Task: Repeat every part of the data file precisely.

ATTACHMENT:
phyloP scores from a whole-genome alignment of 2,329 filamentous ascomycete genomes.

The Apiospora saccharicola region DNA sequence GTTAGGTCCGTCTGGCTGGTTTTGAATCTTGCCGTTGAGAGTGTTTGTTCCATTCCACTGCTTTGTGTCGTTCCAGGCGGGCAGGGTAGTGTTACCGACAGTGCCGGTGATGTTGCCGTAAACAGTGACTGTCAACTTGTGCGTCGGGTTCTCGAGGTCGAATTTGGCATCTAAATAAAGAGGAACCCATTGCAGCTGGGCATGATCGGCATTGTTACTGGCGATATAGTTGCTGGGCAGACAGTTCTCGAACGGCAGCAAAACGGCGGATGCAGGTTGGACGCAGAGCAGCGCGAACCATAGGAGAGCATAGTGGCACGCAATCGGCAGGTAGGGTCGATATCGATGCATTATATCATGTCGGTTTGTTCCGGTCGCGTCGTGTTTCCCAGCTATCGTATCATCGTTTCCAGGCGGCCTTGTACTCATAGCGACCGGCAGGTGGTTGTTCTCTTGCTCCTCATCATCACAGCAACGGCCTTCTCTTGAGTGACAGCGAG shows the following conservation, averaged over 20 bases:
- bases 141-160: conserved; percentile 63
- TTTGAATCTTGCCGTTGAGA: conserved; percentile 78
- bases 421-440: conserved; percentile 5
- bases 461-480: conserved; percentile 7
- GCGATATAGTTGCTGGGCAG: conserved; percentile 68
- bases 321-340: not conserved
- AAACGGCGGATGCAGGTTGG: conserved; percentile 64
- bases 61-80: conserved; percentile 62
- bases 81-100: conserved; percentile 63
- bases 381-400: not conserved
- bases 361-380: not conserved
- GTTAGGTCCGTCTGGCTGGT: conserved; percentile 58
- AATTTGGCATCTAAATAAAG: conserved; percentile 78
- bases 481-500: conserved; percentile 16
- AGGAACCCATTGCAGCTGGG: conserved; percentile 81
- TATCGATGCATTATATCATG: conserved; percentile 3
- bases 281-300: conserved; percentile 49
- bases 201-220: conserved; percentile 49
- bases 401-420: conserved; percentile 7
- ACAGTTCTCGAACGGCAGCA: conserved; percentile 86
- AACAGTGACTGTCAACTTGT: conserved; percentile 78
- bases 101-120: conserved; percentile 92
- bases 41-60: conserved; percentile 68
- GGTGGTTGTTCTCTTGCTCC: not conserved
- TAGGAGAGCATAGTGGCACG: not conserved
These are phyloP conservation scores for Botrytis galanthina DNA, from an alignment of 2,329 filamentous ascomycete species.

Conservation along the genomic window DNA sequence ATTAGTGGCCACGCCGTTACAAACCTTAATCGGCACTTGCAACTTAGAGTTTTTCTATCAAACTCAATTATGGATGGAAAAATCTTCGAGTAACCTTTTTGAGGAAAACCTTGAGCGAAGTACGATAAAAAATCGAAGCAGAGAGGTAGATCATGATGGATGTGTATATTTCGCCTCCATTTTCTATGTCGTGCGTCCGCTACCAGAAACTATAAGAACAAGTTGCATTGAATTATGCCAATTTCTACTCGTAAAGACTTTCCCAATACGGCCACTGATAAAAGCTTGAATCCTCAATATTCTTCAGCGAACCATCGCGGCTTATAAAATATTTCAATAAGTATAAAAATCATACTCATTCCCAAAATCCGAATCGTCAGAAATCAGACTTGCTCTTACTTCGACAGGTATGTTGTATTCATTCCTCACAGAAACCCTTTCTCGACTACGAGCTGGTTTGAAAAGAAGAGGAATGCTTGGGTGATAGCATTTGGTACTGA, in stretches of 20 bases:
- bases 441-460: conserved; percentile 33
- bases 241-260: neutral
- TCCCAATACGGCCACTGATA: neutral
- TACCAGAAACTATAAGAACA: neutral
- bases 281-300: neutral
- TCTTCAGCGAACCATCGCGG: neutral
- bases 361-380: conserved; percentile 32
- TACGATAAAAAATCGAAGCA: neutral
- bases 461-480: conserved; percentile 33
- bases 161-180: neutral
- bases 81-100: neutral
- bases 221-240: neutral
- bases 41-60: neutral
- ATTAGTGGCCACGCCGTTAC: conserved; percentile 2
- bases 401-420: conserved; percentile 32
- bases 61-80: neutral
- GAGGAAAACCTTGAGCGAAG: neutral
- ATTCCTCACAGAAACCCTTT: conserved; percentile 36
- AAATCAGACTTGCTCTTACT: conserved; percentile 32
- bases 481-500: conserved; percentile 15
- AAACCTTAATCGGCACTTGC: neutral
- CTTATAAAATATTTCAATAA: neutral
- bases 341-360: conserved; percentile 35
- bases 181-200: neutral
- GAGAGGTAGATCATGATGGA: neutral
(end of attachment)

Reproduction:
phyloP scores from a whole-genome alignment of 2,329 filamentous ascomycete genomes.

The Apiospora saccharicola region DNA sequence GTTAGGTCCGTCTGGCTGGTTTTGAATCTTGCCGTTGAGAGTGTTTGTTCCATTCCACTGCTTTGTGTCGTTCCAGGCGGGCAGGGTAGTGTTACCGACAGTGCCGGTGATGTTGCCGTAAACAGTGACTGTCAACTTGTGCGTCGGGTTCTCGAGGTCGAATTTGGCATCTAAATAAAGAGGAACCCATTGCAGCTGGGCATGATCGGCATTGTTACTGGCGATATAGTTGCTGGGCAGACAGTTCTCGAACGGCAGCAAAACGGCGGATGCAGGTTGGACGCAGAGCAGCGCGAACCATAGGAGAGCATAGTGGCACGCAATCGGCAGGTAGGGTCGATATCGATGCATTATATCATGTCGGTTTGTTCCGGTCGCGTCGTGTTTCCCAGCTATCGTATCATCGTTTCCAGGCGGCCTTGTACTCATAGCGACCGGCAGGTGGTTGTTCTCTTGCTCCTCATCATCACAGCAACGGCCTTCTCTTGAGTGACAGCGAG shows the following conservation, averaged over 20 bases:
- bases 141-160: conserved; percentile 63
- TTTGAATCTTGCCGTTGAGA: conserved; percentile 78
- bases 421-440: conserved; percentile 5
- bases 461-480: conserved; percentile 7
- GCGATATAGTTGCTGGGCAG: conserved; percentile 68
- bases 321-340: not conserved
- AAACGGCGGATGCAGGTTGG: conserved; percentile 64
- bases 61-80: conserved; percentile 62
- bases 81-100: conserved; percentile 63
- bases 381-400: not conserved
- bases 361-380: not conserved
- GTTAGGTCCGTCTGGCTGGT: conserved; percentile 58
- AATTTGGCATCTAAATAAAG: conserved; percentile 78
- bases 481-500: conserved; percentile 16
- AGGAACCCATTGCAGCTGGG: conserved; percentile 81
- TATCGATGCATTATATCATG: conserved; percentile 3
- bases 281-300: conserved; percentile 49
- bases 201-220: conserved; percentile 49
- bases 401-420: conserved; percentile 7
- ACAGTTCTCGAACGGCAGCA: conserved; percentile 86
- AACAGTGACTGTCAACTTGT: conserved; percentile 78
- bases 101-120: conserved; percentile 92
- bases 41-60: conserved; percentile 68
- GGTGGTTGTTCTCTTGCTCC: not conserved
- TAGGAGAGCATAGTGGCACG: not conserved
These are phyloP conservation scores for Botrytis galanthina DNA, from an alignment of 2,329 filamentous ascomycete species.

Conservation along the genomic window DNA sequence ATTAGTGGCCACGCCGTTACAAACCTTAATCGGCACTTGCAACTTAGAGTTTTTCTATCAAACTCAATTATGGATGGAAAAATCTTCGAGTAACCTTTTTGAGGAAAACCTTGAGCGAAGTACGATAAAAAATCGAAGCAGAGAGGTAGATCATGATGGATGTGTATATTTCGCCTCCATTTTCTATGTCGTGCGTCCGCTACCAGAAACTATAAGAACAAGTTGCATTGAATTATGCCAATTTCTACTCGTAAAGACTTTCCCAATACGGCCACTGATAAAAGCTTGAATCCTCAATATTCTTCAGCGAACCATCGCGGCTTATAAAATATTTCAATAAGTATAAAAATCATACTCATTCCCAAAATCCGAATCGTCAGAAATCAGACTTGCTCTTACTTCGACAGGTATGTTGTATTCATTCCTCACAGAAACCCTTTCTCGACTACGAGCTGGTTTGAAAAGAAGAGGAATGCTTGGGTGATAGCATTTGGTACTGA, in stretches of 20 bases:
- bases 441-460: conserved; percentile 33
- bases 241-260: neutral
- TCCCAATACGGCCACTGATA: neutral
- TACCAGAAACTATAAGAACA: neutral
- bases 281-300: neutral
- TCTTCAGCGAACCATCGCGG: neutral
- bases 361-380: conserved; percentile 32
- TACGATAAAAAATCGAAGCA: neutral
- bases 461-480: conserved; percentile 33
- bases 161-180: neutral
- bases 81-100: neutral
- bases 221-240: neutral
- bases 41-60: neutral
- ATTAGTGGCCACGCCGTTAC: conserved; percentile 2
- bases 401-420: conserved; percentile 32
- bases 61-80: neutral
- GAGGAAAACCTTGAGCGAAG: neutral
- ATTCCTCACAGAAACCCTTT: conserved; percentile 36
- AAATCAGACTTGCTCTTACT: conserved; percentile 32
- bases 481-500: conserved; percentile 15
- AAACCTTAATCGGCACTTGC: neutral
- CTTATAAAATATTTCAATAA: neutral
- bases 341-360: conserved; percentile 35
- bases 181-200: neutral
- GAGAGGTAGATCATGATGGA: neutral